Insider’s guide to chinese teas – part 1 pu-erh

Insider’s Guide to Chinese Teas – Part 1 Pu-erh

Pu-erh is a town in the Yunnan province of China. In former times, it was the centre of the tea trade for the region and so gave its name to Pu-erh tea. Pu-erh tea has a distinctive flavour and produces a reddish-brown brew, a little like the conventional black tea. But that is where the similarities end. It is thought that tea production dates back almost 2000 years in the Yunnan region and some very old trees (getting on for 2000 years of age) are known and still produce tea to this day.

The tea that most people drink, black tea, is fermented and has lost a lot of the original nutrients that are reported as being beneficial. So although it is most definitely better for one’s health than coffee, it is not as beneficial as teas that have been fermented less such as pu-erh, or in not at all such as green tea. In common with most teas, it contains antioxidants that can help your body combat disease, including cancers. It is an accepted herb in traditional Chinese medicine which is perhaps why it attracts so much attention now in the west as awareness of complementary medicine is increasing.

The health benefits of drinking pu-erh have been researched and evidence suggests that it is particularly effective in the reduction of cholesterol. The tea seems to attach itself to the cholesterol molecules and somehow seems to prevent the absorption of these. It that is true, then drinking this type of tea is a must for those with high cholesterol levels as it may reduce the quantity of cholesterol entering the bloodstream from the diet.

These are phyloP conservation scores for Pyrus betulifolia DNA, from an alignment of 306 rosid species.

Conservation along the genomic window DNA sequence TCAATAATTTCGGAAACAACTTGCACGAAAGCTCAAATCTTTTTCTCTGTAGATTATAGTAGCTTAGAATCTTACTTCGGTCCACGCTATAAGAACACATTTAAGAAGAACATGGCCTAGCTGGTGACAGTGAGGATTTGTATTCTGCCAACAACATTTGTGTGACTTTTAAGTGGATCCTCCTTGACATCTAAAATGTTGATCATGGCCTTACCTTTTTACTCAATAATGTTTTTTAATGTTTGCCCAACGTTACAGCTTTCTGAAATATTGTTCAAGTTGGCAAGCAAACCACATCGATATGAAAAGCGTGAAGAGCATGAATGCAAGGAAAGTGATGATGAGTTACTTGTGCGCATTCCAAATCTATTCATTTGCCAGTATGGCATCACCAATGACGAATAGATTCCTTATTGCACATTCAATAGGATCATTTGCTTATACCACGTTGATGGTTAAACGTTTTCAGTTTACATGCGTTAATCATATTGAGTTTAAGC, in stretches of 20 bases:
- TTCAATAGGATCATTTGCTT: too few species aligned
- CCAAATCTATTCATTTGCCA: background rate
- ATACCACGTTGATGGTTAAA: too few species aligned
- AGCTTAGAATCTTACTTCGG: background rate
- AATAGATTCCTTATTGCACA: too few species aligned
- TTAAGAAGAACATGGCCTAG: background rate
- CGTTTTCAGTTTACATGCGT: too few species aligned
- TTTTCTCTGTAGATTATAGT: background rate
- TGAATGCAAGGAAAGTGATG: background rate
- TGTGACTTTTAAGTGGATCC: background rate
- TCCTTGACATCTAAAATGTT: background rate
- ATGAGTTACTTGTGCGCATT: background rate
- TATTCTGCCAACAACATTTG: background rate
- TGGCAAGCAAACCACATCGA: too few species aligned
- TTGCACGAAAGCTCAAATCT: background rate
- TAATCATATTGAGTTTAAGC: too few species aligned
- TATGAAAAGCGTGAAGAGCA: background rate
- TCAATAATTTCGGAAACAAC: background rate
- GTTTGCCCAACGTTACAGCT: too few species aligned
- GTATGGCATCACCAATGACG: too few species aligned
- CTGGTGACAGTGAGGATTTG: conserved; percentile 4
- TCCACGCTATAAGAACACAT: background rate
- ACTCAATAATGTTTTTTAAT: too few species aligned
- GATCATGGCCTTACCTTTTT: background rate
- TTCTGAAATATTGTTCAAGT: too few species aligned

Pu-erh and Oolong teas are both reputed to aid weight loss. The theory is that it increases the metabolism and therefore burns off food faster. To be honest, a bit of exercise is probably better! Still, even if it only has a placebo effect then that is an important part of any weight loss programme. Whatever the truth in this, there is a big market in slimming teas – it is a bit like selling carrot as a slimming vegetable!! If they are drunk instead of higher calorie drinks, then again they could help, a tastier alternative to water on its own.

Traditionally, Pu-erh tea is compressed into a variety of blocks for easy storage. The reason for this tradition is that it improves with age. Like a good wine, it is a ‘living’ tea; it contains active microbes which subtly and slowly change the flavour. The trouble is, that long storage times can make it quite expensive, in fact some of the older varieties (between 30 and 50 years old) change hands for ridiculously high prices – perhaps it is worth buying some as an investment!! The more affordable less aged Pu-erh teas are still expensive by tea standards but are affordable. By the time it reaches 50, it starts to go downhill, so you seldom see any that is older than this.

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